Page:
Sorry, I didn't mean that last bit to be patronising. I hope you make the right decision. I have never looked back, it was liberating, but then I had absolute irrefutable evidence that my dad felt nothing for me and any idea that there MUST be a shred of affection there was entirely in my own head.

Good luck Beaver.

GoodtoBetter Mon 11-Feb-13 09:07:30

That's FOG, Beaver Fear, Obligation, Guilt. Very powerful stuff.

Midwife99 Mon 11-Feb-13 09:29:50

Fear Obligation Guilt - once you overcome those the thought of never seeing them again is a happy one.

My grandmother was not visited by anyone except me. They took her equity & bought a pub with it & moved 150 miles away & so she followed & moved in, they completely ignored her & she moved herself out into a home 6 months later & as she was so lonely.

Eventually they went bankrupt & moved back to our "home" town. She followed again & went into another home. I also returned to the sane home town & visited her weekly for the rest of her life. My dad took control of her finances so would go once a month to pay her rent but didn't even go upstairs to say hello to her! Then my other grandma sold her house. & moved into another home near them. They took her equity too & never visited. She had a heart attack 6 months later & my father phoned me in the middle of the night to send me to the hospital - I sat with her for 12 hours until she died. They didn't go to her. Luckily she had arranged her own funeral & my father didn't go. A year later grandma 1 died. My father & aunt fell out about money & both refused to arrange her funeral. So I had a phone call from a funeral director saying, we have your grandmother's body & don't know what to do with it! I arranged the funeral (with a 6 month old baby in a pushchair) & again my father didn't go to it. So ...... they spent both grans' equity on booze & crap & now have nothing & say they can't afford to send my DCs Xmas & birthday presents & pressure me to visit. No.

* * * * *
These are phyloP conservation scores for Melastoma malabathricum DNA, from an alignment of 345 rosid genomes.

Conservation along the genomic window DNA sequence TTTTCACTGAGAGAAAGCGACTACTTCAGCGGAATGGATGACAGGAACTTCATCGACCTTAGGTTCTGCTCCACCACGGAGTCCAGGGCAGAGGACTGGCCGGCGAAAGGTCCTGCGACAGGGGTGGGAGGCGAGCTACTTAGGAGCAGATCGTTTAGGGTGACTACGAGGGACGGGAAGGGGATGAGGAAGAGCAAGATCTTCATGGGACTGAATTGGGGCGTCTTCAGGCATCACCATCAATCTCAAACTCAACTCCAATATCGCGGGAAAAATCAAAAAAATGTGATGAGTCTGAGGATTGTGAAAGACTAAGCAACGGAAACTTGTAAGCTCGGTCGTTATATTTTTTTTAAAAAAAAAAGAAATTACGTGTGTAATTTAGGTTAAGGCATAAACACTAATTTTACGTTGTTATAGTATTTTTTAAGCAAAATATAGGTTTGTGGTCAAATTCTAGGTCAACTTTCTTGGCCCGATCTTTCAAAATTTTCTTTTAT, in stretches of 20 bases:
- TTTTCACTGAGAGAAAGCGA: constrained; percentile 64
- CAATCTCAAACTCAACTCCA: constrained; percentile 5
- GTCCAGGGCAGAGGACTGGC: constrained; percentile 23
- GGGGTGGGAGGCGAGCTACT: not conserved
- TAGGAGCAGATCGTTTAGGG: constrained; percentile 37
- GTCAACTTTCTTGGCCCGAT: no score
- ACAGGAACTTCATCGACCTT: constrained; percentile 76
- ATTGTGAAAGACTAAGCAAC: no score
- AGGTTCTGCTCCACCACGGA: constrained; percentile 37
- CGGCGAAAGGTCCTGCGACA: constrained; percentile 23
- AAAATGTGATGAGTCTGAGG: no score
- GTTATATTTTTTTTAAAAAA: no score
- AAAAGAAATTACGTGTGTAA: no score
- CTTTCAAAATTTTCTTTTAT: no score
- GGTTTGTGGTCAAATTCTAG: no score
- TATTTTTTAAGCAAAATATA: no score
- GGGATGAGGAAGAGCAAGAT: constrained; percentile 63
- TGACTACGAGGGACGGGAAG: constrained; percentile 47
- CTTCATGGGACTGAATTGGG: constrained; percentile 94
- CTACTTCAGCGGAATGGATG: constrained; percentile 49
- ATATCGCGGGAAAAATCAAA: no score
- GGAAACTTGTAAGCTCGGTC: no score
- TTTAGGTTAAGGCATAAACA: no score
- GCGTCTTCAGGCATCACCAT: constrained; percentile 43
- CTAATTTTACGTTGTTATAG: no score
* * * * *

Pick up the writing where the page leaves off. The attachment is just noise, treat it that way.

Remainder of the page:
FairyFi Mon 11-Feb-13 09:46:10

viva She moaned to the rafters to everyone else about me, but still has never made any attempt to show kindnesses or to come to a place of reconciliation, or offer any attempt at responsibility for her awful actions. If she called to see me on her deathbed (i imagine she's not likely to) I would go. If she said hello in the street, I would say hello. I don't feel any need to be rude or unkind to her, or him, preferring to just leave them be.

But i know it will never work and I have let go of feeling guilty about that (because that would mean that this relationship was about me, but it wasn't, it was about her and only her, and he's up there with her on the narc front too).

Salbertina Mon 11-Feb-13 10:46:52

Good for you, Fi.
Feel for those worrying about NC. Have bern NC for a few months.

Its df's 70th tomorrow, no idea whether